One other man who I counted a friend was named Manierre. He had an older brother in our compound who was a Major and lived in the “Wheel” block. This gave our room good access to what news was available which leads to another item of interest. 

The co-pilot of our crew lived in our room also and I got to know him fairly well. He was 2nd Lt. Captain Emory Jones and had come on the crew when Fisher was made first pilot. His name continued to bug the guards as it had just after we were captured. He was from San Antonio, Texas and was a great guy who, like most of us had never done anything of note until he joined the Air Corps. Some will say that is nothing of note but we  universally thought it was. I never did know how or why the pilot of our crew, Robert Fisher got himself in a room in the “wheel shed” but he did so I did not see very much of him. 

There were some other men in the compound who I feel are worthy of mention; Major William Burke who was leading our 461st Group on the day we were shot down and one of the few men I’ve seen from the Stalag since we were repatriated. He was a real good man and was a fair-haired type with the 461st until that fateful August 25th day. When I went to the 46th Recon wing at Little Rock in 1958 and went to meet the Wing  Commander it turned out to be Col. Burke so we exchanged a few reminisces. 

Another was Major Barriers who was one of the toughest little men I've ever met. He was about 5’ 10” and weighed no more than 150 but in an exhibition boxing match with Col. Zemke, who had been a West Point heavy weight boxer, he cut Zemke to ribbons and never got hit once. He was also the one of our group who went out to meet and lead the incoming Russian troops to our position when we were first freed. He was misunderstood to the extent that the Russians ran him about 5 miles at gun point before they found out what he had set out to tell them. No one else in the camp could have survived that treatment. 

Then there was Major McGee C. Fuller who was a slightly built man of about 130 pounds but proved to be the heaviest eater I’ve ever met. For entertainment we put on a pie eating contest one nice Saturday afternoon and the Headquarters Barracks, “Wheel

Shed”, entered Fuller to the loud laughter of we spectators when he sat down amid the group of big hulking entries from the other blocks who had been in starvation “training” for days. Our pies were chocolate filled crusts made from K-2 biscuits and oleo and if possible were heavier eating than my previously described cake. There were 11 entries and they sat down at a large table with their mouths watering and each with an 11” by 15” by 2” deep pie in front of him. When the signal was given they all started in pushing the pie in with their hands and trying to stow it away as fast as they could. All except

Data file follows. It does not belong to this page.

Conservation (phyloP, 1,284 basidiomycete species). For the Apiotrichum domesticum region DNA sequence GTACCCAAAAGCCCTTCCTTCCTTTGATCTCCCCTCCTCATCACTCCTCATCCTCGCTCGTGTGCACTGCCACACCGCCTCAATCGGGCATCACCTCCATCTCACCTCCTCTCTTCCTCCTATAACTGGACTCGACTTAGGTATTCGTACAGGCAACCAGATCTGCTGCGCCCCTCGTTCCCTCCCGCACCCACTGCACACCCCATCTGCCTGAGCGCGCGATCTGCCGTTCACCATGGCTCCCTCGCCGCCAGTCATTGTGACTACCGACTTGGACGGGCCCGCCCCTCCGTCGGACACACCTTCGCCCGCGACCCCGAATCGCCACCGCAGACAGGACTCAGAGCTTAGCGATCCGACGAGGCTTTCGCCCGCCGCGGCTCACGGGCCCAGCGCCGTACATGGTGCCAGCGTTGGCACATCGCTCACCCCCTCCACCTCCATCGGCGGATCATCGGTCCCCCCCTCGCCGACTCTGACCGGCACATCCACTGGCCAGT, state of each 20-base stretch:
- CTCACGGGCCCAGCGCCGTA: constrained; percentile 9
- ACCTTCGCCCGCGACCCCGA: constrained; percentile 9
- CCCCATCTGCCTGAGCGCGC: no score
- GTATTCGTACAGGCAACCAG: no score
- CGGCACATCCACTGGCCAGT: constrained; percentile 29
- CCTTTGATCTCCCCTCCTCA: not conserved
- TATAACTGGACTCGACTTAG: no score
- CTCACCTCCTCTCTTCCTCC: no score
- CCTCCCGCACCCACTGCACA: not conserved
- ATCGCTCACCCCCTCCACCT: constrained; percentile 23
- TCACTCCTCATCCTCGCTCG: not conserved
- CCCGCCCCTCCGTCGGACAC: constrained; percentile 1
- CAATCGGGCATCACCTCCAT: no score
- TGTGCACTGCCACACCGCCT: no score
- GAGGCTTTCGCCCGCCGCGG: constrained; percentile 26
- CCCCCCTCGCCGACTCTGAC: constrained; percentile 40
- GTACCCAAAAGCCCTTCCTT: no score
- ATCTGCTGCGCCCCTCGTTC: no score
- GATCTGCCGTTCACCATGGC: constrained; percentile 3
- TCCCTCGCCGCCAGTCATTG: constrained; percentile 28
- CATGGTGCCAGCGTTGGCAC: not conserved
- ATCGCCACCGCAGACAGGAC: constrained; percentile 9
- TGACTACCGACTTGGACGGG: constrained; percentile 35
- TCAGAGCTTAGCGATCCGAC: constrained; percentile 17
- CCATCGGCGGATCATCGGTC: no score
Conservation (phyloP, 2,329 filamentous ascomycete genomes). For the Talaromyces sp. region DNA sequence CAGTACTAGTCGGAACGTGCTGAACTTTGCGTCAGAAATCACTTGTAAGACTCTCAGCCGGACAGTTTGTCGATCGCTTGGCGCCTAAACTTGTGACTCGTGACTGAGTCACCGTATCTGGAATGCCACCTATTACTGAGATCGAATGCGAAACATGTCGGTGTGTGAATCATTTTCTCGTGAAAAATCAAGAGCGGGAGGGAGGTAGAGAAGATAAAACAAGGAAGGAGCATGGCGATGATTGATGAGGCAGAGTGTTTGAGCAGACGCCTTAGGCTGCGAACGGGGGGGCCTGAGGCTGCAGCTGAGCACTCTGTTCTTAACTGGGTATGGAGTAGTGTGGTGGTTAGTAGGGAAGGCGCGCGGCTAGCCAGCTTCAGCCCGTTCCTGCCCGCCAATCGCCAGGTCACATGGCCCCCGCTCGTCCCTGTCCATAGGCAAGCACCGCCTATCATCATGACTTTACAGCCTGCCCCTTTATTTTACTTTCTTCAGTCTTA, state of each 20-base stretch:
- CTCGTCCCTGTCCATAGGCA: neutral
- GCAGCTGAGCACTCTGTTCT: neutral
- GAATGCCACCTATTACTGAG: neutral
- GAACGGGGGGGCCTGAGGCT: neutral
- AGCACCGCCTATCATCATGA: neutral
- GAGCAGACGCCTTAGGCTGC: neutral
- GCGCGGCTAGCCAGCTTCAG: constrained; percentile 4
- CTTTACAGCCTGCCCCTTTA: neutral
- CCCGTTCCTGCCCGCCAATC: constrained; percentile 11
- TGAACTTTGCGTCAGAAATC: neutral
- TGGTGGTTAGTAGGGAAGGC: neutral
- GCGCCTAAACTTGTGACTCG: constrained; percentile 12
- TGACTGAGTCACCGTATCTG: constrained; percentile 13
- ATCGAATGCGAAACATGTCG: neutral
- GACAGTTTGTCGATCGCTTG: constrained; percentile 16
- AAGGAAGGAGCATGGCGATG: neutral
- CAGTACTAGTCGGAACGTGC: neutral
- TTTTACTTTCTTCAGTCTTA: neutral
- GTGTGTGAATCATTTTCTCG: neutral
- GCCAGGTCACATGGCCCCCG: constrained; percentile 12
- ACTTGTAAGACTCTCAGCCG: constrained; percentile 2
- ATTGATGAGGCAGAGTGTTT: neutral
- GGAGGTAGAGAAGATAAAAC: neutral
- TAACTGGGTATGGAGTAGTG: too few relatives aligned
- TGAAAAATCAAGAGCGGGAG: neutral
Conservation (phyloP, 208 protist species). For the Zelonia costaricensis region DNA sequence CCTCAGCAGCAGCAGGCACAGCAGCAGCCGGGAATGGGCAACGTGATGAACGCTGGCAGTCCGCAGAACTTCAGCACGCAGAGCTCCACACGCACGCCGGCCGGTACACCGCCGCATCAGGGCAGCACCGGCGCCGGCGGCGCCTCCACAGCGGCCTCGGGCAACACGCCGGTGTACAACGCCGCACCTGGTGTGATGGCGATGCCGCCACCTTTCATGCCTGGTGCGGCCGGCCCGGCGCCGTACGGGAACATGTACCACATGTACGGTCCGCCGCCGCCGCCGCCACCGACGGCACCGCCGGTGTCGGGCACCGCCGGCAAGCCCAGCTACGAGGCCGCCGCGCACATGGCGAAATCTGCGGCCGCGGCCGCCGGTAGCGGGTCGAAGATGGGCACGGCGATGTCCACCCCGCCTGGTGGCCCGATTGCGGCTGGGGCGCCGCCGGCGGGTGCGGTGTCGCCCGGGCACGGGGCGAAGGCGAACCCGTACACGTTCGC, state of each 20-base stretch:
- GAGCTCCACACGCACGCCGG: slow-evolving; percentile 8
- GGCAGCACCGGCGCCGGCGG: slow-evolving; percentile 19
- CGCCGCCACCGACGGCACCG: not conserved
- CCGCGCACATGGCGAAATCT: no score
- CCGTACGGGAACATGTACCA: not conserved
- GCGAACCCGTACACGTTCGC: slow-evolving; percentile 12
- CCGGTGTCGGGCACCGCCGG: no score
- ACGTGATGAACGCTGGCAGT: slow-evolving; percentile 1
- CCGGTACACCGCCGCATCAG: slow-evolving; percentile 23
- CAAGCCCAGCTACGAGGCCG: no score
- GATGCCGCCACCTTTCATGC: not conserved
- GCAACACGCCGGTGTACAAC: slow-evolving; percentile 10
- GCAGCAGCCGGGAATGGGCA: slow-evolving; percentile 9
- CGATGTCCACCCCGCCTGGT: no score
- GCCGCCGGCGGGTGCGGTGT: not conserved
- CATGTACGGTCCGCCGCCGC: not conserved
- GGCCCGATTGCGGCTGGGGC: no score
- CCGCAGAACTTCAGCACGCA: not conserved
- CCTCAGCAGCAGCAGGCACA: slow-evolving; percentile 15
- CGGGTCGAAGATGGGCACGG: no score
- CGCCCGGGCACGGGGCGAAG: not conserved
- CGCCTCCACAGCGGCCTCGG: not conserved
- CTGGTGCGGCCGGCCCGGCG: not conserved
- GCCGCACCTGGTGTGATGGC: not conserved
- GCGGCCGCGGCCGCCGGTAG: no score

for Fuller who sat and calmly cut his pie into 12 pieces, which he ate rapidly. For the first half of the contest he was somewhat behind the competition but by about midway though their pies about half of the entrants had either gotten sick or quit to go to the latrine that was disqualification. As they proceeded all ultimately vomited save Fuller who by now was laughing at the rest and far ahead when his last opponent vomited along side him and Fuller, laughing, went on to finish his pie. He was a proven champion and the jeering spectators laughed on the other side of their faces. His prize was a huge chocolate pie. He was another kriegie that I ran into later when he joined our B-36 crew at Travis as Second Pilot and we had many laughs with our friends and families about that incident. 

Another character who merits mention in this chronicle is Haven B. Fairchild. He was a tall (6’1”) emaciated looking type who made me wonder how he ever got into the Cadet program. He was from Hollywood and had a high-pitched voice such that no one ever

referred to him other than as “Fairy”. If the reader has seen “Stalag 17” he will understand if I say the character who played the Kriegie intelligence officer must have been modeled on Fairchild. He was married to a girl named Molly and was always going around singingJust molly and me and baby makes three in my blue heaven”. He lived in the room next door in our block and was the designated Intelligence officer and dispenser of the clandestine news from BBC. He really put his heart and soul into his work. We could expect him to appear at our room every day at about 5 PM to dispense the latest bits from the radio for that day. Men from other rooms would congregate in the hall outside in hear him. We had to station our men around the block to watch for and alert us if “goons” or “ferrets” approached. With much pomp, Fairy would read from his single page, all that was worth knowing about the conduct of the war and where it was heading.  Peggy and I stopped in Hollywood on our way from Randolph AFB to Travis AFB in 1952 and contacted Fairy and his family for a few minutes and she can verify that he was still the same “Fairy” and that my description is no exaggeration. Other POWs who had known him told that he was a very aggressive pilot who really loved to fly combat but was shot down on his fifth mission with no Germans to his credit. However we referred to him as a German Ace and he couldn't deny it since he had 5 American planes to his credit. It seems that when he was in training two of Joe Foss’s Marine pilots making practice passes on Fairy’s plane collided. On two other occasions he had crashed training planes and somehow was exonerated by good luck or political pull. At any rate he lost his fifth American plane when he was shot down, strafing a flak tower.